At times I will list optional or suggested readings for graduate students, and I would encourage you, at the least, to download such documents and skim them (or make a note to read them in the future).
If you are curious about my approach to this course, you might also consult Krista Ratcliffe’s article from the late 1990s: “Rhetorical Listening: A Trope for Interpretive Invention and a Code of Cross-Cultural Conduct,” which was published in College Composition and Communication (the main journal of the field of composition).
Discussion Board and Flipgrid Participation 130 pts WEEKLY
Qualitative Research Paper 40 pts Due July 10
Final Exam: Wiki 80 pts Due July 30
Total of 250 points for the course.
Assignments completed on the graduate level should show a sophistication and depth that undergraduate work lacks; that said, please feel free to email or Skype me if you need support in this arena.
It is also important to stress that graduate students, in pursuing an advanced degree, are expected to make A’s and B’s in their coursework in order to remain in good standing with the school. Another important part of your education is building productive relationships with professors. Do this by staying in regular contact with the instructor about your goals and your questions about the course material. A GPA that begins to show evidence of ‘C’ work will likely place a student on probation or make it difficult for that student to obtain a letter of recommendation from the instructor of record. Likewise, a student who disappears frequently during the course or fails to maintain communication will have trouble securing references or letters as well.
Grades at AUM do not include plusses and minuses. Therefore, an A is anything between 90-100, a B is anything between 80-89, a C is 70-79, and so on. A midterm grade is posted a few weeks into the summer semester to let you know where you stand at that time.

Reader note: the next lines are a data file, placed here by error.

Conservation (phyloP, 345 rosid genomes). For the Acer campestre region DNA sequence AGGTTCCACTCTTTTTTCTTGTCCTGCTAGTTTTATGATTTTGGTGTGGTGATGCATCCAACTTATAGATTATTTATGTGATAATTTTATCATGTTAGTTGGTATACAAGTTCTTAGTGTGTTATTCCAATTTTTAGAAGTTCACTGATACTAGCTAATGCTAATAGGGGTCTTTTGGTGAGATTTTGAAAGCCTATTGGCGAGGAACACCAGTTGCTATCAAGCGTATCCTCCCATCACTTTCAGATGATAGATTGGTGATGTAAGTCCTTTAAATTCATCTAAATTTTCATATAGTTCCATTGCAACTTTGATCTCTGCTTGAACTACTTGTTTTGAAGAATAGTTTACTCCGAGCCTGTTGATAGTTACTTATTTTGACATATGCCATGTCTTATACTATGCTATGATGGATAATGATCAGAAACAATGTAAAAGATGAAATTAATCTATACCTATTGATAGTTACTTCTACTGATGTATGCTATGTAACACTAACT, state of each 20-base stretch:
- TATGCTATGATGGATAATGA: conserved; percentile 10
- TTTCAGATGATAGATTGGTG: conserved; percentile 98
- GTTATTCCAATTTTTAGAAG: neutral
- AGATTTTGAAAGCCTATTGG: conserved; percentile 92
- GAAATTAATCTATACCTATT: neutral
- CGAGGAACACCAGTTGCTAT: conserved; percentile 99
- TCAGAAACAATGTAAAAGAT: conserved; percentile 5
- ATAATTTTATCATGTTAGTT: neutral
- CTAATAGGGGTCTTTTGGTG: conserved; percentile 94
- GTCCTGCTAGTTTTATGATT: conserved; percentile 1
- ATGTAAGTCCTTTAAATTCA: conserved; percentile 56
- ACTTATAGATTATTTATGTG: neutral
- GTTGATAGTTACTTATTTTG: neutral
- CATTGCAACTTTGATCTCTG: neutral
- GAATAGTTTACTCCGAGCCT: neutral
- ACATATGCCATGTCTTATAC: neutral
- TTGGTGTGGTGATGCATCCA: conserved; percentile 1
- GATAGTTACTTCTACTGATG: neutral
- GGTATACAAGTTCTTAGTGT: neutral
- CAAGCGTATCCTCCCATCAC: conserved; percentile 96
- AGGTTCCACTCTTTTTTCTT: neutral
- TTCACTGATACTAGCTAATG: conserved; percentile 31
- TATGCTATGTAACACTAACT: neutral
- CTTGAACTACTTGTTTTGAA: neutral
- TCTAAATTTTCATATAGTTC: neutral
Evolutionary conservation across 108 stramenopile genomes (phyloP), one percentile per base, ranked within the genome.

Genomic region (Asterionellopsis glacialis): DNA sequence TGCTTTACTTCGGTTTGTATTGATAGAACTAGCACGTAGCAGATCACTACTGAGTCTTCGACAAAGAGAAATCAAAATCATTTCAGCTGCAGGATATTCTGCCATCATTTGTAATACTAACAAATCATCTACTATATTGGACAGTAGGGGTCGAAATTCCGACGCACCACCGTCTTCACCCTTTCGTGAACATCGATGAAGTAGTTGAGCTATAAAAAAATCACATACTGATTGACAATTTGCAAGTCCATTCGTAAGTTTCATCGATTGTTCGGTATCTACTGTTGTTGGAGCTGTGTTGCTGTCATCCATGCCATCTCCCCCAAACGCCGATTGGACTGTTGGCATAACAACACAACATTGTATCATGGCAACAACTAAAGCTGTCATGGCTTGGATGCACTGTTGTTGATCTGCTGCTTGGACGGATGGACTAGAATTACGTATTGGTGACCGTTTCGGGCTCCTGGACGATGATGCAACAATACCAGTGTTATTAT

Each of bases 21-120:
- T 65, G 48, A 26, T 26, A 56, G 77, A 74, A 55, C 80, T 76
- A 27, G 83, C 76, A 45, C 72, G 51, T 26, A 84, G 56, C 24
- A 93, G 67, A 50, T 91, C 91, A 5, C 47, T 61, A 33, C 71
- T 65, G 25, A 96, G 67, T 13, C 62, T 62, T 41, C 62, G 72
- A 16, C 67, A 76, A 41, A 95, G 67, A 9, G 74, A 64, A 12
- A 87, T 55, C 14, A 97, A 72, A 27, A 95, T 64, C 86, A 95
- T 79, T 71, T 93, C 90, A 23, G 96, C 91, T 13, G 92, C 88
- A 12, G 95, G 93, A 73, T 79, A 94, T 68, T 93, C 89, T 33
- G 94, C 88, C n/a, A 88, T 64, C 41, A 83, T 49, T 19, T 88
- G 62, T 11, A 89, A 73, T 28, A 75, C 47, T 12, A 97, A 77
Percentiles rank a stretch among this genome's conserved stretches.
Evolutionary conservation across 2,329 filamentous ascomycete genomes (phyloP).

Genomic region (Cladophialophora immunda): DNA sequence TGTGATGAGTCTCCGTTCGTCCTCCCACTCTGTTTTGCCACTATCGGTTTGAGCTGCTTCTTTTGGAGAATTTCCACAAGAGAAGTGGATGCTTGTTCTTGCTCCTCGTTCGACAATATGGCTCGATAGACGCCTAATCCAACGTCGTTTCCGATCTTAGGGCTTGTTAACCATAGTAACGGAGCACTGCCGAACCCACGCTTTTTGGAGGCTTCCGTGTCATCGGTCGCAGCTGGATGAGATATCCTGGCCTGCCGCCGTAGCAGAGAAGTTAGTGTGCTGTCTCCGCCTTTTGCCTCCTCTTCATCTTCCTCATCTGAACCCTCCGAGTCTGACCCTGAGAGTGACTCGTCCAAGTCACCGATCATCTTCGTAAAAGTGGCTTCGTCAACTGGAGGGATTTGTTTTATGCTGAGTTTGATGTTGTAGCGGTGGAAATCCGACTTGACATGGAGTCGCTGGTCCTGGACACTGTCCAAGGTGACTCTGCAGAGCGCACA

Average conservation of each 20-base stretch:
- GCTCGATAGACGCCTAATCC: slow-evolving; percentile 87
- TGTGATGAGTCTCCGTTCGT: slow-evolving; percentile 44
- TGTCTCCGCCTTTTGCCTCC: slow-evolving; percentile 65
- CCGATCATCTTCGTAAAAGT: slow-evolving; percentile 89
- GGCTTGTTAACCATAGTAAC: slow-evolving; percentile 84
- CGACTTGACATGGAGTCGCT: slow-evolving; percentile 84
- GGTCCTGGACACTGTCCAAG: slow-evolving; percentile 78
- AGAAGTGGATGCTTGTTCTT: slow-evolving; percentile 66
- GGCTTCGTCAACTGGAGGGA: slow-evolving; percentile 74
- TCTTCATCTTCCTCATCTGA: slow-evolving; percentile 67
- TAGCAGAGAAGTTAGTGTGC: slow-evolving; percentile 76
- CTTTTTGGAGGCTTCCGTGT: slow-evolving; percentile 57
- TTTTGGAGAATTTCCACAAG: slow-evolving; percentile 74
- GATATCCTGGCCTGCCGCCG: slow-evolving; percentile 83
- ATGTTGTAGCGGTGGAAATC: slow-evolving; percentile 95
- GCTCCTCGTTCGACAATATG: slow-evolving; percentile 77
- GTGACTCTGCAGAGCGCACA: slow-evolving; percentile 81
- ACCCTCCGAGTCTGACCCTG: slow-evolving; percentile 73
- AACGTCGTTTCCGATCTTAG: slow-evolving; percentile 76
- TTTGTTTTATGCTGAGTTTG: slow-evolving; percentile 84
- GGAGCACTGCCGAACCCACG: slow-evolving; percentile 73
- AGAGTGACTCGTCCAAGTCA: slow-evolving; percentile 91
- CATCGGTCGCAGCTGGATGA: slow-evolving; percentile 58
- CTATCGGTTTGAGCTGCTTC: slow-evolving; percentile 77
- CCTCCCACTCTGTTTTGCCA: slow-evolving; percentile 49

Discussion Board and Flipgrid:
Each week you’ll reflect and respond to the readings/podcasts/videos assigned to you. Graduate students should consider themselves the leaders of a productive discussion. This work is the heart of the course, and it is essential to submit it in a timely fashion. I will post a separate sheet establishing guidelines for this process where I’ll tell you more about word count, structure, and assessment. These tasks each week usually total 20 points. You will also post a short video to Flipgrid in which you talk more casually about the issues in the readings with your peers. Putting your full effort into this weekly work is the best way to succeed in the course.
Around the midterm point you’ll interview a person who struggled in college writing classes. Your interview answers will be organized and expressed in the form of a traditional academic paper. It is important to seek answers from someone who is different from you—from a different culture, race, ability, gender, etc. Your submissions, however, will be private and read only by me. You should also ensure anonymity by changing the person’s name to a pseudonym of their choice.
Graduate students will be asked explicitly to connect the interviewee’s experiences with their assigned and/or the optional readings for the course.
You’ll post a new wiki page for a book, scholar, or aspect of Basic Writing on Wikipedia.org. Doing so will require references and outside research. You’ll then send me a link of your page and a reflection of how you put together your information, what you found most challenging about the process, and how you feel about making this work public. You’ll also reflect on what further research needs to be done.
As the summer passes, I will share more details about word count and page specifications.